The idea of having a broadcast studio in every office might sound far-fetched, but consider the rise of the Zoom Room in workplaces after the pandemic. A Zoom Room is a software-driven setup that offers a seamless experience for audio and video conferencing, as well as wireless screen sharing. Unlike a typical video conference where you have to log into Zoom, join your meeting, and check audio and video quality, a Zoom Room has most of these settings optimized in advance. This includes adjustments for lighting, background, and camera angles.
“If it wasn’t important, you wouldn’t have a company like WeWork that is now putting in [video-ready] podcast spaces for their tenants just out of the box. They’re not waiting,” Provost said. “Competitors of WeWork are also looking at this as a valid market trend that’s happening.” After all, there is an entire world of influencers out there who rely heavily on video production. According to the Interactive Advertising Bureau, podcasting revenue in the United States will more than double to $4 billion by 2025.
Local government has even put the stamp of approval on the emerging importance of accessible broadcast studios. In Northern Virginia, just outside of Washington, D.C., the Arlington County Board proposed an amendment to the county zoning ordinance for office uses that would allow broadcasting to be included in the definition of audio-visual production studio and allow its use without a special permit in the area’s commercial, mixed-use, and industrial districts.
As more office tenants expand the use of video content to enhance their brand, the demand for easy access to broadcast studio space will continue on the upswing. This fact will be something that developers will need to consider when outlining amenities to be offered at an office project. A production facility that is rentable for tenant use via a third-party operator could become part of the ground-level retail segment of an office building or even a separate structure at a mixed-use campus. And owners of existing properties may begin to consider repurposing a segment of underutilized—or perhaps, long-vacant—office square footage to erect a studio that is available for booking by all tenants. At properties that don’t offer these facilities as an amenity, brokers can look forward to negotiating production space as part of a tenant’s fit-out allowance in lease agreements.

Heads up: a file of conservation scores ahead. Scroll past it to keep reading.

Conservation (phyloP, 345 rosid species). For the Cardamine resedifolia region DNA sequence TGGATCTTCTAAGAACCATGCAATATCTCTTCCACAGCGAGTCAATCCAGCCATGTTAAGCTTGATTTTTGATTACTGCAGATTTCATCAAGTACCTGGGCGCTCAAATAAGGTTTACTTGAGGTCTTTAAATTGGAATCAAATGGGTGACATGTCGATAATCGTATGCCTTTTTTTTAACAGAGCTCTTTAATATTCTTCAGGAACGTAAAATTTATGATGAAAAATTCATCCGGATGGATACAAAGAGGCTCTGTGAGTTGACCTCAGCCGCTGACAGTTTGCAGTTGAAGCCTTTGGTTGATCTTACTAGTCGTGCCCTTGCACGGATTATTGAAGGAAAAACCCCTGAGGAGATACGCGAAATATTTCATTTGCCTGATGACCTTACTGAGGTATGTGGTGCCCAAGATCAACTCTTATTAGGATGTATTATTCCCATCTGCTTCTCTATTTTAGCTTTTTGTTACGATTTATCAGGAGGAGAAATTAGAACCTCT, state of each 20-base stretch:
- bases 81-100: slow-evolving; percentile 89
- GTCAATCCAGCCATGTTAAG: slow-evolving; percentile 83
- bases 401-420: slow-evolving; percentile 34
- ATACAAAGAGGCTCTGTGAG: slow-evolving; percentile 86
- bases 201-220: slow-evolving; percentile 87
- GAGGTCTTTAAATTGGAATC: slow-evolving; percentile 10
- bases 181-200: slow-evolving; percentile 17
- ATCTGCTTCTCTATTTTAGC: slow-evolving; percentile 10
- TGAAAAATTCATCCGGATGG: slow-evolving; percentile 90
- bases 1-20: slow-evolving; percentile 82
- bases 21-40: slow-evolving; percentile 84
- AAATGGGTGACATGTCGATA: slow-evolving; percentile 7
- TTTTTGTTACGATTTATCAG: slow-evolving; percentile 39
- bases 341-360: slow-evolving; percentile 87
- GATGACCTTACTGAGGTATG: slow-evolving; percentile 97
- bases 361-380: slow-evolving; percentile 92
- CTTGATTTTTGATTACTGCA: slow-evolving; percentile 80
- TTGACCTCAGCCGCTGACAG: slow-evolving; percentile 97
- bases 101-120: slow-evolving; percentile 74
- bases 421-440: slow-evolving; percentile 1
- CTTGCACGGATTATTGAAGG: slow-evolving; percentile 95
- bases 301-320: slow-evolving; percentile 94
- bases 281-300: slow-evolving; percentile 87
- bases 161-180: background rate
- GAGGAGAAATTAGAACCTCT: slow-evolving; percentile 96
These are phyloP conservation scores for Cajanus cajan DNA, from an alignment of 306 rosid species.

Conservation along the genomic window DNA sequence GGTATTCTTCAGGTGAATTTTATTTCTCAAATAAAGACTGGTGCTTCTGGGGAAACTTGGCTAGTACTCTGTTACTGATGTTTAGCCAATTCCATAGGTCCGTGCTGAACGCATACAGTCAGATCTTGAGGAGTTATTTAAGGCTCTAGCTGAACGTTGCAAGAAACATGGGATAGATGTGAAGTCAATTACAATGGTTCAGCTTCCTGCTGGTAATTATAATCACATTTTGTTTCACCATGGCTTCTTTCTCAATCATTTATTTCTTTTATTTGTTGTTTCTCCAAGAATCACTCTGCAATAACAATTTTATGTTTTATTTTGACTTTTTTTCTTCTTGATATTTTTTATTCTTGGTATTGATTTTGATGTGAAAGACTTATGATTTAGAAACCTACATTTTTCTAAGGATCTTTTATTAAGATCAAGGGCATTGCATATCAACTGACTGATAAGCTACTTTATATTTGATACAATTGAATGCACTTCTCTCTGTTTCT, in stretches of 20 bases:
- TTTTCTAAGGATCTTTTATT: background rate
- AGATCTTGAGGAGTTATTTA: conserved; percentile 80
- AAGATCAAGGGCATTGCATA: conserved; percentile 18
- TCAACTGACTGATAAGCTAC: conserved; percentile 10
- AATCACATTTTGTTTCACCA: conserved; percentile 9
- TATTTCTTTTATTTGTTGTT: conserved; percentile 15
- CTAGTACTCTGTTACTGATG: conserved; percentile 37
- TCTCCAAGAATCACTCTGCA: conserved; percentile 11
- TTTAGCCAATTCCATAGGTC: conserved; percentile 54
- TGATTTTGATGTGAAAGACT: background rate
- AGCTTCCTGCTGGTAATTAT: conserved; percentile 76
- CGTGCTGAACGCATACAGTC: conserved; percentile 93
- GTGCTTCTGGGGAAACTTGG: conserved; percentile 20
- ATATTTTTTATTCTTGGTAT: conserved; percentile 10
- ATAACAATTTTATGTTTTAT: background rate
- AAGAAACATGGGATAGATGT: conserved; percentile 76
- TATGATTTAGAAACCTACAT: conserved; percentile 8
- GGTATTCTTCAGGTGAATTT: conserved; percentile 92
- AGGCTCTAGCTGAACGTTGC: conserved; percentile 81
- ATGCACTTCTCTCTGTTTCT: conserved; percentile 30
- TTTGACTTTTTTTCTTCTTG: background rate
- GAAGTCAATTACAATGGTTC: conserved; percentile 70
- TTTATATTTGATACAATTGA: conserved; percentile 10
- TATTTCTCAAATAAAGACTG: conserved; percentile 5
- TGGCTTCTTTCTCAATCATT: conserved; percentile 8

Technology has made broadcasting easy, efficient, and physically compact and as the world’s appetite for content continues to grow, businesses in every industry and of every size will see a growing need for access to production space. The timing may be just right for putting the spotlight on broadcasting studios, as the office sector continues to struggle with high vacancies and in some cases, empty buildings. Public broadcast studios could help take up some of the vacant office space that is destined to remain on the market for the foreseeable future. These facilities could very well become the new rooftop café of the office sector.